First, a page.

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You can’t generally deduct the cost of commuting back and forth between your home and work; that’s treated as a nondeductible personal expense. But with a bit of creativity, you can still claim generous tax deductions for certain types of local driving. Here are three ways to squeeze out some extra tax-deductible mileage:
Visit a client on the way to or from work. As a self-employed person, you can deduct the cost of travel between a client’s place of business and your regular workplace. That includes the cost of tolls and parking fees incurred for this side trip.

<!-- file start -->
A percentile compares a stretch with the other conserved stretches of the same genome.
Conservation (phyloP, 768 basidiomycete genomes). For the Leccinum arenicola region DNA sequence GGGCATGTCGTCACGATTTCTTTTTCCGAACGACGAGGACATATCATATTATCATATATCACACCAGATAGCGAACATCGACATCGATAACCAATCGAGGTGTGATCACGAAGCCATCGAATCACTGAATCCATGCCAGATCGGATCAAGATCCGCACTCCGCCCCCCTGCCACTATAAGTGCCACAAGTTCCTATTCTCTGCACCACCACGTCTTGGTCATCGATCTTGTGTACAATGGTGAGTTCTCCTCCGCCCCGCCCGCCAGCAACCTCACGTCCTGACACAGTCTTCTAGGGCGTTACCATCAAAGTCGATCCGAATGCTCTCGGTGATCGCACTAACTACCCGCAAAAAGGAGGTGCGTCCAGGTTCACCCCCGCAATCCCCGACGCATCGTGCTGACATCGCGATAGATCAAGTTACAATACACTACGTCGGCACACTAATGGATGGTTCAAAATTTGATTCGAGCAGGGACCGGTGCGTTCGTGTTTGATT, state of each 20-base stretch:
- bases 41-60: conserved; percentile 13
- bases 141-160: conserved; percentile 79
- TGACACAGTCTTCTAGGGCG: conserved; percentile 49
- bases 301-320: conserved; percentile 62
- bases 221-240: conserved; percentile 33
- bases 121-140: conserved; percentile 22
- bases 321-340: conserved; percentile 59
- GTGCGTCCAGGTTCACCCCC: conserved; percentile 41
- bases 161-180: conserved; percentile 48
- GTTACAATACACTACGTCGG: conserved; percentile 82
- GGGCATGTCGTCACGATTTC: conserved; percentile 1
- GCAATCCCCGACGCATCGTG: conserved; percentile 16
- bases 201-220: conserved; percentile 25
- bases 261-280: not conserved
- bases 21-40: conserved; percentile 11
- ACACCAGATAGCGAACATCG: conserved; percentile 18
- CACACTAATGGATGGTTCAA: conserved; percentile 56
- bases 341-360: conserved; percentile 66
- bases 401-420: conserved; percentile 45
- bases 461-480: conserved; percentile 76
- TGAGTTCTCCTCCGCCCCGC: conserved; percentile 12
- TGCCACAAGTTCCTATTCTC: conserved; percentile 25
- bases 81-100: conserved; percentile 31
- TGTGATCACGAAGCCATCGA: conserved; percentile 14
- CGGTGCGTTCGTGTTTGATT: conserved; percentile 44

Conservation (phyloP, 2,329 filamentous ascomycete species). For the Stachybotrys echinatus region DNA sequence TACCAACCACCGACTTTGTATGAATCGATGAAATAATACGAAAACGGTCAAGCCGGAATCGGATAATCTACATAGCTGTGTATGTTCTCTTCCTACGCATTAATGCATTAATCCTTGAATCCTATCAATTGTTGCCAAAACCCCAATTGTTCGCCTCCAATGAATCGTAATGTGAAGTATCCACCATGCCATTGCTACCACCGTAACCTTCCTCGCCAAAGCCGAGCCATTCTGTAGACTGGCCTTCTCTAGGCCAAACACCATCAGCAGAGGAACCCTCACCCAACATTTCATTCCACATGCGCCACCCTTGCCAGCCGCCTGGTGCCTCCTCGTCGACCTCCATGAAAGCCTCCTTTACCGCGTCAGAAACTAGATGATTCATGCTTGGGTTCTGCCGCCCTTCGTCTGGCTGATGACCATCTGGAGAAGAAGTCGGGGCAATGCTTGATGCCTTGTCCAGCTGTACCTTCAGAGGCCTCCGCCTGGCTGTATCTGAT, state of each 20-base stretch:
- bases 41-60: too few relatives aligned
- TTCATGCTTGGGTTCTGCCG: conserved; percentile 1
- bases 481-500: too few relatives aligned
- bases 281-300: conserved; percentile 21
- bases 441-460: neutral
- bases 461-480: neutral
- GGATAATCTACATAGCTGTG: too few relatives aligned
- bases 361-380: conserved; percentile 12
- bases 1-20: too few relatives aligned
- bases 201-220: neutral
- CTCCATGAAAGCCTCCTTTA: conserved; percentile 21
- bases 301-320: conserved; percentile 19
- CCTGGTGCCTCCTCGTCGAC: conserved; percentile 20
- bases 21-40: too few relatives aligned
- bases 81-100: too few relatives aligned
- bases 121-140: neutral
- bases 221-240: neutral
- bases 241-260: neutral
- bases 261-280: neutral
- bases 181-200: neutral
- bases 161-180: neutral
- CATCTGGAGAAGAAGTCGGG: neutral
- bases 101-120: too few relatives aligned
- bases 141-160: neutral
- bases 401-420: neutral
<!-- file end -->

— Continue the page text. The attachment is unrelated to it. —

Check in at a branch office. Similarly, you can deduct the cost of travel between any two business locations, even if they’re both company offices. Don’t forget to log such trips into your mileage diary.
Go straight to school from work. If you’re taking a refresher course in your field or pursuing other studies related to your job, you can deduct the travel expenses between work and the school. Tax bonus: If that course maintains or improves current job skills without qualifying you for a new line of work, the cost of the course is deductible, too.
Tip: To minimize recordkeeping hassles, use the standard mileage rate for frequent trips by car. The IRS rate for 2006 is 44.5 cents per business mile (plus related tolls and parking fees).